How to Create A Nervous Child Who Winds Up With Panic Disorder
and Recurrent Dreams of Planes Falling And Tornados
Let her be born in 1951 or so.
Live in northern Dade County, Florida where the worst thunderstorms cross
from the Gulf to the Atlantic and lightning dances on the lawn.
Tell her stories about people doing ordinary things
in their houses and getting struck by lightning.
Take her to movies where UFOs land and children
witness their parents’ bodies taken over by aliens.
Take her to fires. To see a plane that just crash-landed
in a vacant lot, the pilot (head bleeding and smoking a cigaret)
propped against a tree.
Move to a house on the western edge where wildcats still roam at night
and airplanes make sonic booms that rattle the windows.
When she is outside playing and fat crop dusters fly low
spraying poison for mosquitos, shriek suddenly,
snatch her up from her game and race into the house.
Put her in school where she will regularly crouch under her desk
after seeing a film with Tommy the Turtle cheerfully saying, “bombs
can come any time -- even from a clear blue sky -
so always be ready to duck & cover.”
Talk about the Russians launching Sputnik, banging shoes,
and threatening to bury us until she can only sleep
if she dictates letters to Nikita Khruschev
begging to be friends.
Move east, very close to the air raid siren
that is tested at 1 p.m. every Saturday after cartoons.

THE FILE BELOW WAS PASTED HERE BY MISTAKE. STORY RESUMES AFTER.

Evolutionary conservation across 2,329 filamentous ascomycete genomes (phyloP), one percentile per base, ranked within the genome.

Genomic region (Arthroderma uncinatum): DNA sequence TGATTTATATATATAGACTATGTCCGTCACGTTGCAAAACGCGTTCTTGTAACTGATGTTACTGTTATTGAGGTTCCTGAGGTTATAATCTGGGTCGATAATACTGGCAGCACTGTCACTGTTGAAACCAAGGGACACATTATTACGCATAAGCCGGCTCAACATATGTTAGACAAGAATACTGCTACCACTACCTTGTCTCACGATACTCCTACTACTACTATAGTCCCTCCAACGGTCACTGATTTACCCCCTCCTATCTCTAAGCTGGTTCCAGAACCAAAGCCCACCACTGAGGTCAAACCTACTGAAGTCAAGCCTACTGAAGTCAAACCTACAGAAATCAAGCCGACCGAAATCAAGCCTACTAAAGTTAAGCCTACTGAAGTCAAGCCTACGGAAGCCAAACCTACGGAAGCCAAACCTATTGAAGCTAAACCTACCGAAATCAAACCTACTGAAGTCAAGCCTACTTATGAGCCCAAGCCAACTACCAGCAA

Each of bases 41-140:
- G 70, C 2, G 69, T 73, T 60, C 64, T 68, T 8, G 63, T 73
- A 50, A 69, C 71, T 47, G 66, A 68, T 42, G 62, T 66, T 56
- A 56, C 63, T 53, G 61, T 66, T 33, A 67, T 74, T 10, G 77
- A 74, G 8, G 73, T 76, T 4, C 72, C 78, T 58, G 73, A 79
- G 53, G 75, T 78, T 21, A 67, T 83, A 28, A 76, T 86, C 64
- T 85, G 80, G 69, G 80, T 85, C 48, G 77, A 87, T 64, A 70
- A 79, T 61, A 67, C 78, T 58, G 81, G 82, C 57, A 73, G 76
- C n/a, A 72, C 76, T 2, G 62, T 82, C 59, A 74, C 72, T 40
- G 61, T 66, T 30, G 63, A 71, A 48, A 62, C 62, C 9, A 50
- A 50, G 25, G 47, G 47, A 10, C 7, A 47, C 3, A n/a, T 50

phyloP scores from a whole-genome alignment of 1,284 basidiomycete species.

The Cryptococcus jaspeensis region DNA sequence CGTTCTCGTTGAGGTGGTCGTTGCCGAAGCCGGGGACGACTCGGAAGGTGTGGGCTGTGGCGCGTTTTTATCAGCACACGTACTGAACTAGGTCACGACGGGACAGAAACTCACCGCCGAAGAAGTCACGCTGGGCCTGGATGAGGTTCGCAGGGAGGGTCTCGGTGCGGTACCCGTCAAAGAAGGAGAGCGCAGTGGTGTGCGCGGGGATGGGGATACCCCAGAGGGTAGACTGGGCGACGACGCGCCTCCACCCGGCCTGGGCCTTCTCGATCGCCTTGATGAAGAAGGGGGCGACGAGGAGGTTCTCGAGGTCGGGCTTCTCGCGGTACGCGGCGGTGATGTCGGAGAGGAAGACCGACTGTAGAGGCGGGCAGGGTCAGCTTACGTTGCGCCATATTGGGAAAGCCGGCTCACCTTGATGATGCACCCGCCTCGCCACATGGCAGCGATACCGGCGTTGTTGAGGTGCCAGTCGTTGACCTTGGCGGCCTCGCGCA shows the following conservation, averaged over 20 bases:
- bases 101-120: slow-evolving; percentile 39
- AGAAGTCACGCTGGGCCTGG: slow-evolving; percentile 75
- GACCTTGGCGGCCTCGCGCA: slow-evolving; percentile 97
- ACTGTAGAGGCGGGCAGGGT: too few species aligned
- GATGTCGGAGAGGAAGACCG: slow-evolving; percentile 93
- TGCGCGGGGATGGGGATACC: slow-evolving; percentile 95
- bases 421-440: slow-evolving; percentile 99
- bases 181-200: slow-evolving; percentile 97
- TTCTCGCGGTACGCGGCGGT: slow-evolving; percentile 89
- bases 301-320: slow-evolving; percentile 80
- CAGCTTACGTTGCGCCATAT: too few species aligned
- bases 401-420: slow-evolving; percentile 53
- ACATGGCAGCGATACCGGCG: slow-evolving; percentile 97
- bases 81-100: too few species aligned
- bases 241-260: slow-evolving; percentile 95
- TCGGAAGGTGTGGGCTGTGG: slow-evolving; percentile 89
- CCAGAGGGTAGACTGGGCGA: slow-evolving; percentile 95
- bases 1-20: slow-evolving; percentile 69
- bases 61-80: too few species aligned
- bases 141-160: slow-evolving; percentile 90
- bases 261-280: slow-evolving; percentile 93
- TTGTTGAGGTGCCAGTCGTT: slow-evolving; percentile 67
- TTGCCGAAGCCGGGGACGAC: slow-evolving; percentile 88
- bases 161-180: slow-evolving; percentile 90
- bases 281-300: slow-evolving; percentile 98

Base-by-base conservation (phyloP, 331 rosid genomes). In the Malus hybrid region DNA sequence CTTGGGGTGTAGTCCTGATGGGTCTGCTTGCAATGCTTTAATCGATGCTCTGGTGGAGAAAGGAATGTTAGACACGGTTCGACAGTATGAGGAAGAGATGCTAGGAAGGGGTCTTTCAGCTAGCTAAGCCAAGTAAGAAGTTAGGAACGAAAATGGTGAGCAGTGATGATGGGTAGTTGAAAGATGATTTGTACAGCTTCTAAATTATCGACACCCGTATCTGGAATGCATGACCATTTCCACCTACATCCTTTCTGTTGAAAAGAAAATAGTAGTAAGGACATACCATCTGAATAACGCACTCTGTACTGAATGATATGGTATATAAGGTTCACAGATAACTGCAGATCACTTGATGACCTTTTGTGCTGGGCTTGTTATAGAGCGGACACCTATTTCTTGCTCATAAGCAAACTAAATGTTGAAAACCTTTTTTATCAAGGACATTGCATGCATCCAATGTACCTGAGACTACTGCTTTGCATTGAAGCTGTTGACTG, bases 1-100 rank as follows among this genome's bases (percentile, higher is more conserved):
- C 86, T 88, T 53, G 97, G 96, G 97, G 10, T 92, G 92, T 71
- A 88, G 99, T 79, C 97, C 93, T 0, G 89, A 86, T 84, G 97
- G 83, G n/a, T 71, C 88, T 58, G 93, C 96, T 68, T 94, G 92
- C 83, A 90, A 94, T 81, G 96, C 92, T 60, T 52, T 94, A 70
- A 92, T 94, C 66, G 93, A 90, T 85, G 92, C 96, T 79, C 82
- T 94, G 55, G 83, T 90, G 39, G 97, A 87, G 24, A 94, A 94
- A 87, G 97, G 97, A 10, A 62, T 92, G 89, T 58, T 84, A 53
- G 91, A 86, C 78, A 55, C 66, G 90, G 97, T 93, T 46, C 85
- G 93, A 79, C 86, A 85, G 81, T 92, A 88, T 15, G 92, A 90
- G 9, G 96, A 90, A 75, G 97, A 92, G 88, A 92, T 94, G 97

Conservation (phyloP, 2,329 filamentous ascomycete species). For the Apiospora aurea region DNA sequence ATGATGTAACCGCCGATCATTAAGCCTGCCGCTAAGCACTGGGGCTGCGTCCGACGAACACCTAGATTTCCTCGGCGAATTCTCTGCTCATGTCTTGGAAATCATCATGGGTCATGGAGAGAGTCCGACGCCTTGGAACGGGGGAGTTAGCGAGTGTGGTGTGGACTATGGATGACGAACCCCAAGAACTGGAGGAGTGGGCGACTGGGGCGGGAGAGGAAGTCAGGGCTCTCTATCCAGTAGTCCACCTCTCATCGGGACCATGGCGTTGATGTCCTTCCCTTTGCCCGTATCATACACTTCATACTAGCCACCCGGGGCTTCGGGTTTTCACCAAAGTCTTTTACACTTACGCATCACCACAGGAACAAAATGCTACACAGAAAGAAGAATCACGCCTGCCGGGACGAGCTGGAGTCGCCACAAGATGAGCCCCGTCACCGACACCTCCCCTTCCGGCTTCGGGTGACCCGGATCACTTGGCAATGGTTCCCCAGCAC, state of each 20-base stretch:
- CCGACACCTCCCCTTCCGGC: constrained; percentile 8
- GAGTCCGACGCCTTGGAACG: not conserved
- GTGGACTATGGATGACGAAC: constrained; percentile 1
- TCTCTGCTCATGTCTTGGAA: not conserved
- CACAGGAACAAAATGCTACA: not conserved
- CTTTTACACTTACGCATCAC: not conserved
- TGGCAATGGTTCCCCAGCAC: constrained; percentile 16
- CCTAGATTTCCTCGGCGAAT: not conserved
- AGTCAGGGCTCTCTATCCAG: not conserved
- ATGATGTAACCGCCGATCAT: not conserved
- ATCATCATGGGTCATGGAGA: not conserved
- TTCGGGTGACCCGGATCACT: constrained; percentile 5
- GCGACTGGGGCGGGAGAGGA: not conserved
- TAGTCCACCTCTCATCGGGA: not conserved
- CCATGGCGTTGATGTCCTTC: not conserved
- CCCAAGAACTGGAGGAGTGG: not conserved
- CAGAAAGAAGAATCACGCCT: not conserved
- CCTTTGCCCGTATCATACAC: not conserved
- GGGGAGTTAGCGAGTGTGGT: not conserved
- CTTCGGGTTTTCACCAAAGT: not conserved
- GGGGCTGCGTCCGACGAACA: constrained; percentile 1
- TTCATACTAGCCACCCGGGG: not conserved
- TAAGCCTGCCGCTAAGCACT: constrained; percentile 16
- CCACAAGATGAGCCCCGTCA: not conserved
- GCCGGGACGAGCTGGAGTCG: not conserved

Be living in a city 229 miles from Havana in October, 1962.
Don’t think to hide newspapers until after she has read the lurid details
of ‘Miami’s most sadistic slaying.’
until she cries all one Easter after reading about the man
who drove into a canal and drowned
after buying baskets for his four children.
In her head, more than half a century later,
she will still see what her imagination conjured then:
pink and yellow and green grass
and chocolate bunnies and jelly beans
floating around his corpse.
She will still hear how she imagined the children wept
for their daddy, got death instead of Easter and resurrection.
She will dream of things falling on her from a clear blue sky.
She will abandon shopping carts and run out of grocery stores
panic-stricken for no rational reason.
She will know in her bones that bad things
can come any time.
Zann Carter is a poet and fiber artist in Terre Haute, Indiana, where she co-hosts a monthly poetry reading and has chaired workshops on healing through expressive arts and storytelling.. Her work has been published in Anthroposophical Journal, Arts Illiana Spectrum, Ides of March, and, most recently, in SageWoman, The Healing Muse and Dirty Chai. She has twice received the Grand Prize in the Max Ehrmann Poetry Competition.